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The Bonds between Horses

Updated: Jul 11, 2020

We’re all affected by COVID, and I don’t see any possibility of running ethology courses until late autumn at the earliest, least of all ones involving British visitors to Spain. So I’ve decided to try to write a blog that keeps you in touch with our project and the revelations that the pottokas continually enlighten us with.

Polita Arbela: Polita, (Pretty) the piebald, who has just had her first foal, is never far from her friend Arbela (Slate).

Despite the calamities befalling its inhabitants the world keeps turning. Paradoxically it's a marvellous spring with rain and sun, flowers and foals and an abundance of grass after two years of drought and hungry winters.

For me the prohibition on courses has its blessings too: time to sort out a mass of handwritten notes into digitalized data, helped by computer-wise Cathy Edwards who's just graduated from Writtle College. We're working on social networks in the pottokas: who associates with whom, the evidence of bonds and how they interact to produce social organization.

When you know a population as well as I know the pottokas you inevitably start to see patterns in their behaviour. But the human mind has a tendency to leap to conclusions too easily, seeing the instances when facts support your conclusion and ignoring the ones that don't. That's the point of scientific investigation: you have to count all the data and see whether the numbers support your ideas. Sometimes they reveal ones you haven't even thought of.

For over 10 years I have written down which pottokas I have seen, whom they were with and where they were. As in any feral population you tend to see more or less the same mares and their youngsters with the same stallion (natal band) in more or less the same places (home range): Ekain's live on the heights which we call the End of the World, Beltz in the oakwoods of Jubajerra and so on.

Bidaia Oihan Bidaia (Way) was aptly named since she follows her own independent way. Here she’s escaped and found some better grazing to give birth to her foal.

More or less. Some mares are intensely loyal to their stallions. If you see Ilargi Pintxo will not be far away though he may be hidden in the heather. Bidaia is different. When her foal is small she stays with her stallion, but when food gets scarce in drought or winter she wanders off with her foal. She comes back to the same stallion to give birth and mate but otherwise she doesn't seem to care. And Gau is a different case altogether.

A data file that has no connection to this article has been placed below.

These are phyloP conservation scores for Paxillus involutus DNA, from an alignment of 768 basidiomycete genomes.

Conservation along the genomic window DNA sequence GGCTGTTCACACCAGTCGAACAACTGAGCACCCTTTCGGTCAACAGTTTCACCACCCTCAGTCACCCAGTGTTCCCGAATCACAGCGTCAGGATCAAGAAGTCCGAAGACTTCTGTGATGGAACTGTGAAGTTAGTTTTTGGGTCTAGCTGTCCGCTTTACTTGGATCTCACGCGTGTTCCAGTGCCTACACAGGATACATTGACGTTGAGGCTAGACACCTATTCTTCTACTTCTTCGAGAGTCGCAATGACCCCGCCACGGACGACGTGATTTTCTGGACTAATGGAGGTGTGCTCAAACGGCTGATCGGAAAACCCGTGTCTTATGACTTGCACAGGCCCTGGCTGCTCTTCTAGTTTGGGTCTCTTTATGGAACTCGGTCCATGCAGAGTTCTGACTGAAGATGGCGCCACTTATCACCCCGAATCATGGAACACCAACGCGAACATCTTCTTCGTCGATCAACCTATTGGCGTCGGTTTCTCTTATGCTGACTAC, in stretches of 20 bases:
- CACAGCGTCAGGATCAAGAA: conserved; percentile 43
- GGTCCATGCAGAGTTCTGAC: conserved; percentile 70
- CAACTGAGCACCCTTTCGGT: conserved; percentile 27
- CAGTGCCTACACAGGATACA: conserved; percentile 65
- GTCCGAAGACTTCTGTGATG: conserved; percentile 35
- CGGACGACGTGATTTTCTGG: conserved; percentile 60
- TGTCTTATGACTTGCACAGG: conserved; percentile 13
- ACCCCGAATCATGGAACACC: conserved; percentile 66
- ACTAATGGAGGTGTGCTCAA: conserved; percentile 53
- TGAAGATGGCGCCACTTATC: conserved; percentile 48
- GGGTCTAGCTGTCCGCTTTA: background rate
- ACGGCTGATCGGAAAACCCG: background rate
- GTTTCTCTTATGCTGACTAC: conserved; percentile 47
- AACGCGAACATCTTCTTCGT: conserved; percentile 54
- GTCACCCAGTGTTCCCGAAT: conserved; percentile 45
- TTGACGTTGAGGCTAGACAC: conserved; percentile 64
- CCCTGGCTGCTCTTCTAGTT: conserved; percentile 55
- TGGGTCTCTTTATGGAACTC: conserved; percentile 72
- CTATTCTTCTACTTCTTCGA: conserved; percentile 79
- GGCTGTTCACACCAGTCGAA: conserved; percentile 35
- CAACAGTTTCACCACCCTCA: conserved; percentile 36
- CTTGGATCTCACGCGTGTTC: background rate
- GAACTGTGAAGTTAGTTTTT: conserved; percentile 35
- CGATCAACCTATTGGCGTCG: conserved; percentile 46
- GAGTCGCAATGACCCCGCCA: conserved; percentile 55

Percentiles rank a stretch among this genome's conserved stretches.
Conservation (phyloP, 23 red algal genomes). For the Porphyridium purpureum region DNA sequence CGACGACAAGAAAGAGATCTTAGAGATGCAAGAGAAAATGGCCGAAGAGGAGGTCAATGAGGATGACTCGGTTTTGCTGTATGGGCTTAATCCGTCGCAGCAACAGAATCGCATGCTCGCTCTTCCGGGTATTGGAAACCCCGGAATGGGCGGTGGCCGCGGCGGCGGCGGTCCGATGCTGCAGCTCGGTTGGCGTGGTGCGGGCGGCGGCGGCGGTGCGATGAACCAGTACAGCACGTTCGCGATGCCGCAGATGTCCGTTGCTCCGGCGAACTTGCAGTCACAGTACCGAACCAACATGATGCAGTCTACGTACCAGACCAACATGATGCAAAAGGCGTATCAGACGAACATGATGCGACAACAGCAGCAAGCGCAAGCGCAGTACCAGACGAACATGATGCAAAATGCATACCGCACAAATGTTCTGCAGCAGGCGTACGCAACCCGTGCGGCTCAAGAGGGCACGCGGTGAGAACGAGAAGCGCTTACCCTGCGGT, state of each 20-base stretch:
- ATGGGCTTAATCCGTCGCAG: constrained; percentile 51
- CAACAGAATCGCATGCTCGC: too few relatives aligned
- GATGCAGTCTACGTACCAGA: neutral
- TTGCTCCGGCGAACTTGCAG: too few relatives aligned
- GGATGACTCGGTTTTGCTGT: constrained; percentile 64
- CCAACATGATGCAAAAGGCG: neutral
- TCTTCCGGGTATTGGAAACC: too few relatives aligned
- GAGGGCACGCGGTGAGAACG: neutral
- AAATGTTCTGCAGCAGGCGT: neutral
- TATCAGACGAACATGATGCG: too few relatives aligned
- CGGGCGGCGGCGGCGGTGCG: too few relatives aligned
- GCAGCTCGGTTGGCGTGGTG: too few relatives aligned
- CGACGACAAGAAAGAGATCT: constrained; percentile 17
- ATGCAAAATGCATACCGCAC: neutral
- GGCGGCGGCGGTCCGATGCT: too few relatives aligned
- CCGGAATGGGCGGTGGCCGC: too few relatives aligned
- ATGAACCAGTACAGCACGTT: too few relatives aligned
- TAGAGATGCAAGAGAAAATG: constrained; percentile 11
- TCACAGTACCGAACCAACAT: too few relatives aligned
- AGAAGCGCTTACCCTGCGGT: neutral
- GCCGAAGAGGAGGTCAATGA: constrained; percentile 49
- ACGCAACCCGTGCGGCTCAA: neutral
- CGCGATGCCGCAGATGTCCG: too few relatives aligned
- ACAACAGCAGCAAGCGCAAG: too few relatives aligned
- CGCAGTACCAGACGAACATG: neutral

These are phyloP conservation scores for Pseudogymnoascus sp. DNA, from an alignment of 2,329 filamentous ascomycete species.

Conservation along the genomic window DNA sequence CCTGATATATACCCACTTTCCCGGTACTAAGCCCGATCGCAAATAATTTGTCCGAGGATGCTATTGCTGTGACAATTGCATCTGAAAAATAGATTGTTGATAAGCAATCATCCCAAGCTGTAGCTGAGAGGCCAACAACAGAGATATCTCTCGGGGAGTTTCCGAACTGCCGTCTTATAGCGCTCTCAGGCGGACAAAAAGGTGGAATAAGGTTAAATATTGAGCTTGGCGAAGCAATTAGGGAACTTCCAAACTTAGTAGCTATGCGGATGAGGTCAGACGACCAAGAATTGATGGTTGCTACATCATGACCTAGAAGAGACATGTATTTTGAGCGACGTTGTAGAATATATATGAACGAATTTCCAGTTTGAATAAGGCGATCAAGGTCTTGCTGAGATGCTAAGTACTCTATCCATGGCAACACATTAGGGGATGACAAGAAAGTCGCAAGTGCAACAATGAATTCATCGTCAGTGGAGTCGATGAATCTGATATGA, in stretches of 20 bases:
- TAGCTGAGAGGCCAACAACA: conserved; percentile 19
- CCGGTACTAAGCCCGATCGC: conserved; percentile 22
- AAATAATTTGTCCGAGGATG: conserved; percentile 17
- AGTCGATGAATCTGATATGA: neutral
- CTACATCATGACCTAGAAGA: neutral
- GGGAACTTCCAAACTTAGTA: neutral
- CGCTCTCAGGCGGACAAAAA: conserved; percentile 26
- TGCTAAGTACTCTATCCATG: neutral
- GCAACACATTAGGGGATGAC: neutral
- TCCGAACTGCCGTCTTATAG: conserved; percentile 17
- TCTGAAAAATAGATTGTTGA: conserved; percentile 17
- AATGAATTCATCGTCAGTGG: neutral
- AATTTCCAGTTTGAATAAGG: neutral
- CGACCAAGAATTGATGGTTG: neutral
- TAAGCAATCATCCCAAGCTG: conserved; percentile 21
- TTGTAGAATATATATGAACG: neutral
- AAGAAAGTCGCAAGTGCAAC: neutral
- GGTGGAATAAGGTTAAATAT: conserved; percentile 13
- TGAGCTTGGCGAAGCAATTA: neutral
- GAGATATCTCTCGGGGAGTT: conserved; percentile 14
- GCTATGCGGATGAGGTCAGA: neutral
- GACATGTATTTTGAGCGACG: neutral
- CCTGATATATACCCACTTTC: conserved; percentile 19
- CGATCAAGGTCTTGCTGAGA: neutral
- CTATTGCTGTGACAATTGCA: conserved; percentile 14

Gau. Gau (Night) always looks shabby at the end of winter since she refuses to come down from the area we call The End of the World (1,500m), where spring arrives later. She’s feeding a big, healthy foal.

She's loyal to a place, the End of the World, and she stays there come snow, hail or drought. If Ekain is there, fine. If he and the others in his band move down to the woods in bad weather she stays there alone with her foal - and her yearling and two year old too. If Pintxo goes up there, as he does sometimes in the summer, she may live with him. She doesn't seem to mind which she mates with as long as he's where she wants to be. Gau is a wonderful mother and always ends up thin feeding her foals but she won't go down to the shelter of the nourishing woods.

Most youngsters stay with their mothers until they're between one and two years old. But Argi wouldn't leave her mother even when she was four – and her daughters are the same. Since stallions won't mate with their daughters, these mares usually don´t conceive until later than others.

And then we have Arbela and Polita, both young mares. They live with Erbi, a gorgeous young stallion but rather distracted. If he dashes off on some mission his other mares try to follow him but Arbela and Polita stay together. They've been together for years although we don't see much evidence of strong bonds between other mares.

In other words I'm seeing different kinds of bonds and strengths of bonds. And the funny thing is that females seem to follow their mothers. Whether this is genetic or learned you can't tell. But Ilargi the faithful wife is like her faithful mother Izar. Bidaia and her sisters are like their errant mother Gaztain who eventually wandered up the mountain (they're big here) and was never seen again. Gau's daughters stay on the heights too. Argi's daughters are like she was, tied to her apron strings.

Argi etc. Argi (Light, centre) accompanied by her two daughters Eki (left) and Ispi, who are 4 and 3 years old. We call this group The Feminists. Since their stallion Gabiri died at Christmas 2018 they haven’t settled into another stallion group but wander from one to another, causing disruption wherever they go. Eki and Ispi have just foaled but they still cling to their mother’s apron strings, as Argi herself did.

Until we get the numbers out of the huge and complicated tables Cathy is constructing I can't prove that what I've been seeing is true, but it fascinates me. Could this be a way of defining character differences in wild horses? Ones that love their stallion, ones that love their mothers, ones that love their place and ones that put food first? We do know that domestic horses too differ in the way that they bond to each other or to us but then we wreck their schemes so often that there's no knowing whether these differences reflect family, the way they were raised or the way we're treating them now. But the pottokas aren't constrained in any way: they follow their hearts.

There are other sorts of bonds too and maybe I'll have time to talk about them later.

Lucy Rees


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